10 years after the crisis, some investors are still scared of stocks

Reliving the financial meltdown, ten years later
Reliving the financial meltdown, ten years later

It was one of the most terrifying moments of the financial crisis: The Dow plunged nearly 780 points on September 29, 2008 — a 7% wipeout — after the House voted against a bailout of the nation's biggest banks.

And many investors simply never came back.

The market plunge following the rejection of the bailout was just one of a series of wild swings in stocks that fall. Congress eventually approved a new plan, but that didn't end the volatility.

Four of the biggest point drops for the Dow ever took place between September 2008 and the end of that year.

But so did four of the largest point gains.

Investors were left dazed and confused. After the failure of Lehman Brothers came the bailout of insurer AIG (AIG), the fire sales of Wachovia to Wells Fargo (WFC) and Merrill Lynch to Bank of America (BAC), and the failure of giant savings and loan Washington Mutual and its subsequent sale to JPMorgan Chase (JPM).

All of this contributed to the pain of the Great Recession. And it may have permanently scarred a generation of investors.

"There are too many people sitting out the market rally," said Kevin Miller, CEO of the E-Valuator mutual funds.

According to data from the Investment Company Institute, just $67 billion in new money flowed into stock and bond mutual funds last year.

"Some investors will never forget 2008 and have become overly conservative," said Tony Bedikian, managing director and head of global markets for Citizens Bank.

Bedikian has said the market has had time to heal. But confidence has returned at a slow pace, even though stocks have been on an epic rally since bottoming in March 2009. The Dow, S&P 500 and Nasdaq are all near record highs.

Wall Street's view of the next crisis
Wall Street's view of the next crisis

To be sure, some investors have been plowing money into the so-called FAANG stocks, tech giants Facebook (FB), Apple (AAPL), Amazon (AMZN), Netflix (NFLX) and Google (GOOGL) owner Alphabet.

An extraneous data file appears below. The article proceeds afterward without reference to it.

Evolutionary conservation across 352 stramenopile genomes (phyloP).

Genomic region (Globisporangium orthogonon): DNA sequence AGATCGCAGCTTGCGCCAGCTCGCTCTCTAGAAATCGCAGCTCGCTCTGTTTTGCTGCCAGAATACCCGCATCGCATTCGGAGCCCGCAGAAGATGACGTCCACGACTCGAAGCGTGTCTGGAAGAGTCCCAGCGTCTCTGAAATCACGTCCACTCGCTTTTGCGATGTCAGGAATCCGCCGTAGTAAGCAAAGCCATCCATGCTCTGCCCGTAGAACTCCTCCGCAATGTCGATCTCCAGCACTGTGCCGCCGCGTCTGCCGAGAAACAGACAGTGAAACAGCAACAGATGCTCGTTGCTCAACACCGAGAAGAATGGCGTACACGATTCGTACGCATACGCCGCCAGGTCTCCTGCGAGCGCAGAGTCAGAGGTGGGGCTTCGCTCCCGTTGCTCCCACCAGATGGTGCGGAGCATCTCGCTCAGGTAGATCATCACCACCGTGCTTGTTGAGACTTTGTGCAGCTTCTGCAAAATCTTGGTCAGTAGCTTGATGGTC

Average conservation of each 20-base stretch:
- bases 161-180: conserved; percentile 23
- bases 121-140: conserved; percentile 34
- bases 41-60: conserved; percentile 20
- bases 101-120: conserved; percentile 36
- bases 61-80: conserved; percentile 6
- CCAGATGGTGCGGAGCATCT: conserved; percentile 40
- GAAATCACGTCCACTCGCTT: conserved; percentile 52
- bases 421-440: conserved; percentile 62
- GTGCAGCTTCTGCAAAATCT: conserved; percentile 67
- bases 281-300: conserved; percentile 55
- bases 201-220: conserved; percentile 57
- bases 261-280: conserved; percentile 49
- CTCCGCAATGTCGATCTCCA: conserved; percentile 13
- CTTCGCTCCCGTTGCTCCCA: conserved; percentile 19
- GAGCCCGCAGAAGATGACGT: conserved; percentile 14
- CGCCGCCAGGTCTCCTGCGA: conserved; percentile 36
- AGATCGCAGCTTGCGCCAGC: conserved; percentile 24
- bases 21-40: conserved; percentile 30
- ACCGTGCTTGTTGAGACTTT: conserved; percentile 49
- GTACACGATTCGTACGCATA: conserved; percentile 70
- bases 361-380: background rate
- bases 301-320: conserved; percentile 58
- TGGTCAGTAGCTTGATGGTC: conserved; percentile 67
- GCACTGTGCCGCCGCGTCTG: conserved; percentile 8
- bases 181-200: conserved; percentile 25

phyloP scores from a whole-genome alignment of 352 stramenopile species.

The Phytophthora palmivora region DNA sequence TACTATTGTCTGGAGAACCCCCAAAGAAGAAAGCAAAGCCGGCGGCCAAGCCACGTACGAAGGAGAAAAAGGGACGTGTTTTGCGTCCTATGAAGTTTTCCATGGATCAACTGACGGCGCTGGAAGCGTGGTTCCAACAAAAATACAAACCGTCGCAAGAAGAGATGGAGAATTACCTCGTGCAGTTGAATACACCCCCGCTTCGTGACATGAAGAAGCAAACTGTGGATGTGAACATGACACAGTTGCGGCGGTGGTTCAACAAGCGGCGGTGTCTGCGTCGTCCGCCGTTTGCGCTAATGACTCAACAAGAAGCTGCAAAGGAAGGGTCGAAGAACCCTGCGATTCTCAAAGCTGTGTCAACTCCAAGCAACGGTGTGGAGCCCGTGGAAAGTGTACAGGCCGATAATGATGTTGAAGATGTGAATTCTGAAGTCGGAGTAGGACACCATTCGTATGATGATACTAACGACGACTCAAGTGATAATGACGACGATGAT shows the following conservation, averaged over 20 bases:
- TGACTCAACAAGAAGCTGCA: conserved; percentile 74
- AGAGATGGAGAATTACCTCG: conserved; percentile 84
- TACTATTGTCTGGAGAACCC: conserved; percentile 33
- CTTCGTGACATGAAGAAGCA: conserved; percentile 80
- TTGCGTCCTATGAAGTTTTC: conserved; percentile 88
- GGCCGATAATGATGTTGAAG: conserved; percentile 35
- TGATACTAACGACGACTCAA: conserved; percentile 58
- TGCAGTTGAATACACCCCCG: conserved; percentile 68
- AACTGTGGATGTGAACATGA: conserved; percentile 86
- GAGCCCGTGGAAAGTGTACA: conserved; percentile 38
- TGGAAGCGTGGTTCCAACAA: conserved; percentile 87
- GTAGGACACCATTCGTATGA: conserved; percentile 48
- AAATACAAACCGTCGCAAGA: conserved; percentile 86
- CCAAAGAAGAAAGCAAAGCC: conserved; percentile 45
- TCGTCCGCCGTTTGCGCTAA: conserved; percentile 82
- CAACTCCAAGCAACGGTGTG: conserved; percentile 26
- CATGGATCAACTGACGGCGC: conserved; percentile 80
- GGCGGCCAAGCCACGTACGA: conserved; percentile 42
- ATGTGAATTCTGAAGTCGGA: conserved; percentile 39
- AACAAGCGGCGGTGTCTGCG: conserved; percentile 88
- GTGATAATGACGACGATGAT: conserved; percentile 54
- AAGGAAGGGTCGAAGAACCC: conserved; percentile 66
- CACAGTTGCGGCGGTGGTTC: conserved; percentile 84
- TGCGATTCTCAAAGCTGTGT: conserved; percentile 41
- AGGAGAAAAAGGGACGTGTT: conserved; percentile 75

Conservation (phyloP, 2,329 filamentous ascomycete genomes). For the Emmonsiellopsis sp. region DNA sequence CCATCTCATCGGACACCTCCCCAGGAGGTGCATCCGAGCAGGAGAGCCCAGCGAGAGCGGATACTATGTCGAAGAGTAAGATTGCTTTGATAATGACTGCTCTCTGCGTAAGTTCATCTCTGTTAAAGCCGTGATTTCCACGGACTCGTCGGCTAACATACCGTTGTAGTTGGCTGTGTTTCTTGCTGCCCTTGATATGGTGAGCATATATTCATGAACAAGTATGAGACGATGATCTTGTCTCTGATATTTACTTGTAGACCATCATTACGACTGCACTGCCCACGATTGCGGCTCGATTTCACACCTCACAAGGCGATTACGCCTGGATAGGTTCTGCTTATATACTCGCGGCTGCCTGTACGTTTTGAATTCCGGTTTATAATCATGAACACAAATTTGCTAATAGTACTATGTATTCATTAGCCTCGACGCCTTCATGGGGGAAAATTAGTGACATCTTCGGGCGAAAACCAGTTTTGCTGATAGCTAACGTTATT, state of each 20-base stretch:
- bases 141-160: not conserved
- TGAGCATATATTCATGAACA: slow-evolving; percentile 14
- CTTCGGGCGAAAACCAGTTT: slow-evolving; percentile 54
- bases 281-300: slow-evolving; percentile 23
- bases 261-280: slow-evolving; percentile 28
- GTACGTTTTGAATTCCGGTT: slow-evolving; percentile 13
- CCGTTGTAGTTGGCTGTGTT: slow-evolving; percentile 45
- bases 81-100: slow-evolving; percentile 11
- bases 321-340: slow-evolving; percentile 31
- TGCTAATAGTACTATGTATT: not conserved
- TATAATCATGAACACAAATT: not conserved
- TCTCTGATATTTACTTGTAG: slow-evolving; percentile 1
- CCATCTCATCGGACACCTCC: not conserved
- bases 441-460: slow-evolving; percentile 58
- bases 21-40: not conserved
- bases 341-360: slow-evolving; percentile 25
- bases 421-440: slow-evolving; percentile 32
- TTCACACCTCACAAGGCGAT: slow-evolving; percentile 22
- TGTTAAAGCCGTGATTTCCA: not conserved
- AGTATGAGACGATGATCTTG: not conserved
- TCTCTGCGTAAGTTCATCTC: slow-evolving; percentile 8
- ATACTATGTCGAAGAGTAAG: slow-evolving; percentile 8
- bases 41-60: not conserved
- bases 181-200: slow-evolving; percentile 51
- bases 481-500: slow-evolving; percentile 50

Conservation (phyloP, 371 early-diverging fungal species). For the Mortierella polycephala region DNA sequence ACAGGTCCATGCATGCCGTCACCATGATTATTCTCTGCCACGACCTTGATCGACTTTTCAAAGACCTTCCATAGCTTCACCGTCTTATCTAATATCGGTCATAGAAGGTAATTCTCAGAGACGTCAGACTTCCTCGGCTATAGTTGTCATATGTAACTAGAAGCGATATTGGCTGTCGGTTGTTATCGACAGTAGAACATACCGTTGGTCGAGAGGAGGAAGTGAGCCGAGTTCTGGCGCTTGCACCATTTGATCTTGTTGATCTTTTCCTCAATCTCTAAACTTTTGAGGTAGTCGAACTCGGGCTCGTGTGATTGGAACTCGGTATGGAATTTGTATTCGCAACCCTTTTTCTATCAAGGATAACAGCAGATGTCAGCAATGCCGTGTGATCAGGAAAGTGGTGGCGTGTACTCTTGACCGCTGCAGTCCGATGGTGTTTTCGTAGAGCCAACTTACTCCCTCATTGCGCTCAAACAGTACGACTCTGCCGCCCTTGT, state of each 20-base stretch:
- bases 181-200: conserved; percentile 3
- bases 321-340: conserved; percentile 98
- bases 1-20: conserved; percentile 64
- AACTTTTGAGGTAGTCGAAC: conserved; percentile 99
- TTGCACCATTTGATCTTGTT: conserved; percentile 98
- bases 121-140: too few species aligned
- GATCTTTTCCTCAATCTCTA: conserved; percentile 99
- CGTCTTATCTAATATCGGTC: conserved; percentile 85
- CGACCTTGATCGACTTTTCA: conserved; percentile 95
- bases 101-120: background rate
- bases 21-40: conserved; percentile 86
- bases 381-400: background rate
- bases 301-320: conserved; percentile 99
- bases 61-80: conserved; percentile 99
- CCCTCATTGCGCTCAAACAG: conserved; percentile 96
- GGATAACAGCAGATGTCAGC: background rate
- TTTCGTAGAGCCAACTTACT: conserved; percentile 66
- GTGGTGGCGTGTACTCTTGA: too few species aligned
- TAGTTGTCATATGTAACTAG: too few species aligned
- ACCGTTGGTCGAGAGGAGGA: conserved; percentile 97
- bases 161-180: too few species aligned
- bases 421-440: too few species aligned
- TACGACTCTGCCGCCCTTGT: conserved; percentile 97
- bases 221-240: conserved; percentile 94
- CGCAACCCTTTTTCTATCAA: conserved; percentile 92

More speculative traders have also been trying to cash in on what Bedikian calls "oddball investments," including bitcoin, other cryptocurrencies and marijuana stocks.

But by and large, investors are putting less of their money into individual stocks.

Those who are still investing are picking less risky (in theory, at least) assets. Passively managed index exchange-traded funds, which are more affordable than mutual funds and tend to mimic the performance of the broader market, have become popular.

ETFs are also a better way to invest for people who don't want to research individual companies. It's not about picking stocks that may outperform the market. It's a way to get exposure to all the top stocks — a strategy that's perceived as safe.

Many investors are also skeptical of this aging bull and feel that the only reason stocks have done so well the past decade is because the Federal Reserve kept short-term interest rates unusually low for so long.

The Fed also engaged in several rounds of so-called quantitative easing, buying $3.6 trillion in Treasury bonds and other assets in order to push long-term rates down.

The collapse of Lehman Brothers: 10 years later
The collapse of Lehman Brothers: 10 years later

All this stimulus may have created an easy money environment and set the stage for the next bubble bursting, especially now that the Fed has started to raise rates again.

This risk-averse way of investing may not change anytime soon, particularly for the tens of millions of millennials now in the workforce who need to figure out what to do with their 401(k) plans.

"Millennial investors coming of age in the 2000s may never look at equities the way the Baby Boomers did growing up in the bull market of the 1980s and '90s," wrote David Lafferty, chief market strategist of Natixis Investment Managers, in a report.

He said younger investors now care more about protecting what they are investing as opposed to making huge returns on it.

"While some scar tissue has built up, investors have been forever altered," Lafferty added. "Investors are more skittish and therefore more likely to bail when volatility rears its head again."

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